What is osteoporosis?

Osteoporosis is characterised by low bone mass (sometimes referred to as low bone mineral density) and destruction of the bone tissue at a microscopic level (micro-architectural deterioration), which subsequently leads to bone fragility and an increased risk of bone fractures.1

Osteoporosis - An enlarged comparison of a normal bone verses a bone with osteoporosis.
An enlarged comparison of a normal bone verses a bone with osteoporosis. Note the larger holes (lower bone density) in the bone with osteoporosis.

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Osteoporosis is diagnosed by measuring bone mineral density (the best sites to do this are the lumbar spine and the top part of the femur). The gold standard for doing this is with a type of scan called Dual Energy X-ray Absorptiometry (DXA).2

Osteoporosis - bone density analysis using Dual Energy X-ray Absorptiometry (DXA)
DXA machine in action.

The burden of osteoporosis in Australia

Based on recent evidence, the prevalence of osteoporosis (both known and unknown) in Australia among those above 50 years of age was estimated to be 23% for females and 6% for males. However, it is difficult to determine the true prevalence because osteoporosis has no obvious symptoms until a minimal trauma fracture occurs (eg. a fracture from falling over from standing height or lower).3

Hip fracture as a result of minimal trauma is one of the most serious outcomes of osteoporosis. A recent study showed nearly 20,000 people aged above 50 were hospitalised with a hip fracture over the period of one year, of whom more than 70% were aged above 80.3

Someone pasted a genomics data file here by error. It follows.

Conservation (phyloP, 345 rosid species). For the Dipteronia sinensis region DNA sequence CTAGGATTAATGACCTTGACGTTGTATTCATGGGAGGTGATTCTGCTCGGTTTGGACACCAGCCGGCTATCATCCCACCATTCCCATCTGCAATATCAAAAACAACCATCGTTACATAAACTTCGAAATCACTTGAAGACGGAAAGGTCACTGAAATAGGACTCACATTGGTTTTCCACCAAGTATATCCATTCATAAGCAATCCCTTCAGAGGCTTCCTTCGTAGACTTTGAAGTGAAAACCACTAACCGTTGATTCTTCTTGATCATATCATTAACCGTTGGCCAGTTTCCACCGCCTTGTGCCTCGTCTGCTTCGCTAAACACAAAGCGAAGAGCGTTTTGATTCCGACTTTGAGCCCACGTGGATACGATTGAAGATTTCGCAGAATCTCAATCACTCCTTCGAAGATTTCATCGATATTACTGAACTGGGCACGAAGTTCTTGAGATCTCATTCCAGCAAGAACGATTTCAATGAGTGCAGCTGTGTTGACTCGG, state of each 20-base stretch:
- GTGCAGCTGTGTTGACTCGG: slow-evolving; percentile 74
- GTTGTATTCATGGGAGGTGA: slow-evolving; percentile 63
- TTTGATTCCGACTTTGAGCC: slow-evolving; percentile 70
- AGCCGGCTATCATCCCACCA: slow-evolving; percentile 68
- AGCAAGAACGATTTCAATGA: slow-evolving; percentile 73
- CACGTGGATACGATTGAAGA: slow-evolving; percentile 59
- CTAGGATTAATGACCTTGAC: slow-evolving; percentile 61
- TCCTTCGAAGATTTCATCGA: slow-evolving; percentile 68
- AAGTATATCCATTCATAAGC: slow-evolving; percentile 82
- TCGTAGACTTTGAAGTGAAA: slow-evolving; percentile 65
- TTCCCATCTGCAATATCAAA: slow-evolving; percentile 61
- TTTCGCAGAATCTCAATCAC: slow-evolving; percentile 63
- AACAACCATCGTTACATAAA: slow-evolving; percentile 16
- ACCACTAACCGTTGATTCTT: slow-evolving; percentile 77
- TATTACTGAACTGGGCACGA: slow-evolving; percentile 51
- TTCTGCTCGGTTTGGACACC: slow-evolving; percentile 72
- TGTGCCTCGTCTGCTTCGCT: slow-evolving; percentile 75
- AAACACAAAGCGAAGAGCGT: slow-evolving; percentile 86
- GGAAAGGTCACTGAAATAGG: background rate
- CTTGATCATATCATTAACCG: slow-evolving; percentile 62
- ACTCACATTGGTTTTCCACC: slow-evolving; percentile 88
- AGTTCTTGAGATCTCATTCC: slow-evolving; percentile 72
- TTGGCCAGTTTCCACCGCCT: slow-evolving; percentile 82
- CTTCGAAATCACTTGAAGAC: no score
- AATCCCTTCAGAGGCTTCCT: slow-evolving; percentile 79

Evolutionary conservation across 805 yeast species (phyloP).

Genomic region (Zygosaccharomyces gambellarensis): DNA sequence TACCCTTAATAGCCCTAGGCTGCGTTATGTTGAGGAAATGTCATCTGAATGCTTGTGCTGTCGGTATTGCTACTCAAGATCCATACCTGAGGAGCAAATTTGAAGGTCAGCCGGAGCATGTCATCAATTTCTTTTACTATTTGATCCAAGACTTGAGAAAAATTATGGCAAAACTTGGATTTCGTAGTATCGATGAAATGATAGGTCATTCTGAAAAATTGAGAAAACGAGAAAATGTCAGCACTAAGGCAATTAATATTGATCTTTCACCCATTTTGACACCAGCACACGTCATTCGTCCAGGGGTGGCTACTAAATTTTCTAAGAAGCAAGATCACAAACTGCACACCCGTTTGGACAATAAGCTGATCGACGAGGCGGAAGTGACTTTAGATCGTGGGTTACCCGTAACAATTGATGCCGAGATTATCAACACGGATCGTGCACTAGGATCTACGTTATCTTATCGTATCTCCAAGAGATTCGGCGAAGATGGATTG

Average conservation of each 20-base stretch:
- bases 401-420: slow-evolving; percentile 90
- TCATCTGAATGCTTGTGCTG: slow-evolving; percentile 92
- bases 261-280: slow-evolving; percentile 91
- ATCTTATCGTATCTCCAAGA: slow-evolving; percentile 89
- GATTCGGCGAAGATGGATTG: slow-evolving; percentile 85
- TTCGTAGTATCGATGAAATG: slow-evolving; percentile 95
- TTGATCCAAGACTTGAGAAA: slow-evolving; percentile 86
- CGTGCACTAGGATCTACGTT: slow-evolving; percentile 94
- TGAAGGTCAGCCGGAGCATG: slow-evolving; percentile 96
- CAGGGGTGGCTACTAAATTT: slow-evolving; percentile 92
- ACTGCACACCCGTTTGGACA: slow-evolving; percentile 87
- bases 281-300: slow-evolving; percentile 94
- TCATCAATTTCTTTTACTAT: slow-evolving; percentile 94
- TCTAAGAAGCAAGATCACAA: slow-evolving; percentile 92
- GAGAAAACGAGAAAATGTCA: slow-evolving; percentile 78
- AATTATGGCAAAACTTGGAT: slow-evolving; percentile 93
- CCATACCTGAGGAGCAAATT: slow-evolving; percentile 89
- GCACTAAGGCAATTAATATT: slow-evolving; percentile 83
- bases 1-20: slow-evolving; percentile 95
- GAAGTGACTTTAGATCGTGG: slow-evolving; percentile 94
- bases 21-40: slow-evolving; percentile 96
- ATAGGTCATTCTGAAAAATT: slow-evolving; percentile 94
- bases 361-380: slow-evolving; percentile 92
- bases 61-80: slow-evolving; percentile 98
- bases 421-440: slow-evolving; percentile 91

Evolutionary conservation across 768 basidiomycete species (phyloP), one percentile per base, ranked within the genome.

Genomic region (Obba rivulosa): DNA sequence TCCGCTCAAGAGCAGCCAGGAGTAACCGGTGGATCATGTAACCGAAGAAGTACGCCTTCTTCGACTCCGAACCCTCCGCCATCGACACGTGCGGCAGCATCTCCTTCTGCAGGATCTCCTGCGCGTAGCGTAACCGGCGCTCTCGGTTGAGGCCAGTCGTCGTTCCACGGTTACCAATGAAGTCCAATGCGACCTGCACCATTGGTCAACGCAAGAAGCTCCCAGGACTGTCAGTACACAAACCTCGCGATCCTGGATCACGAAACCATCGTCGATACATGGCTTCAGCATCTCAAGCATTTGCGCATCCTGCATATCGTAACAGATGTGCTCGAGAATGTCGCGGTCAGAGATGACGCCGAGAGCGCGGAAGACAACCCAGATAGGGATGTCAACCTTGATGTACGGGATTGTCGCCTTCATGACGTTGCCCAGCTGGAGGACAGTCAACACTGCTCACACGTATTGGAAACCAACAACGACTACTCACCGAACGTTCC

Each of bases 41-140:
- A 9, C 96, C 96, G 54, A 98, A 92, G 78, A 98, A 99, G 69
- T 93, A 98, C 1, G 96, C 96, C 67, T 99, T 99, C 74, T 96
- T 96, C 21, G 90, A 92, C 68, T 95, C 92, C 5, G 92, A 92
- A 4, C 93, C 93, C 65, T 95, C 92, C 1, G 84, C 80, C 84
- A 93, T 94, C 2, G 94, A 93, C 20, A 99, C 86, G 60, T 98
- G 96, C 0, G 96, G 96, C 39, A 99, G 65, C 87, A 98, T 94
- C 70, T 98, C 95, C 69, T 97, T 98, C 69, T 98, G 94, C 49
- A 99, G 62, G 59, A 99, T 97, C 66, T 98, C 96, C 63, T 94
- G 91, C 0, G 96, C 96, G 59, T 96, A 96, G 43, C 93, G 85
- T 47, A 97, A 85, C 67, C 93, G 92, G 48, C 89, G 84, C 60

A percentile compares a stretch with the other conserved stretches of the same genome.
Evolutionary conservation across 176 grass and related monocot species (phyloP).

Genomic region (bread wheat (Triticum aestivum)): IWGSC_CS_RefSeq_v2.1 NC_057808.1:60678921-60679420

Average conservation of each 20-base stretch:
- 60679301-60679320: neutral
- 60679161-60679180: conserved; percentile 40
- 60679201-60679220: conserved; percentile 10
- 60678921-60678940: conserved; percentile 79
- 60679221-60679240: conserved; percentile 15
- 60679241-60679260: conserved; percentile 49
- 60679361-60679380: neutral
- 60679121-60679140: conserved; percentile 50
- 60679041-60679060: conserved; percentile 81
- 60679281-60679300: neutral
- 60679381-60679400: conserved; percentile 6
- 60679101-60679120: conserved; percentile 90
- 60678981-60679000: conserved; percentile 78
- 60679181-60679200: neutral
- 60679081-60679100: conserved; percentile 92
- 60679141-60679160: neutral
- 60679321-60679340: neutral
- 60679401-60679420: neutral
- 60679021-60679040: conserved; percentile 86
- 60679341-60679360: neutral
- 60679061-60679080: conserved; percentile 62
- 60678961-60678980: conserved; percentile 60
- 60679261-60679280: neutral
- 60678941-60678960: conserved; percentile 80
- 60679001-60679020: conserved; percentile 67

How to prevent osteoporosis

The aim of osteoporosis prevention is not just to maintain bone mass, but to also reduce the overall risk of fracture.1

Diet and lifestyle

The following diet and lifestyle prevention actions are recommended to prevent osteoporosis, particularly for postmenopausal women and men over 50 years of age:2

  • Adequate consumption of calcium: The recommended daily intake is 1300mg for women older than 50 and men aged above 70, and 1000mg for men aged 50-70. The richest sources of calcium are dairy foods – milk, cheese and yoghurt;
    Foods like milk, cheese and yoghurt are rich in calcium
    Foods high in calcium are recommended for osteoporosis.


  • Adequate and safe exposure to sunlight: Although some vitamin D can be found in our diet (fish, eggs, liver etc.), the main source of vitamin D is through exposure to sunlight. It is important to find the right balance for the amount of time spent under the sun – excessive sun exposure can be harmful and increases the risk of skin cancer;
  • Maintain a healthy body mass index (BMI): A low body mass index is a known risk factor for fracture. Weight control guidance should be sought by a health professional as it is important to balance an individual’s status and risk of issues associated with being overweight and obese (such as diabetes and heart disease) with their risk of osteoporotic fracture;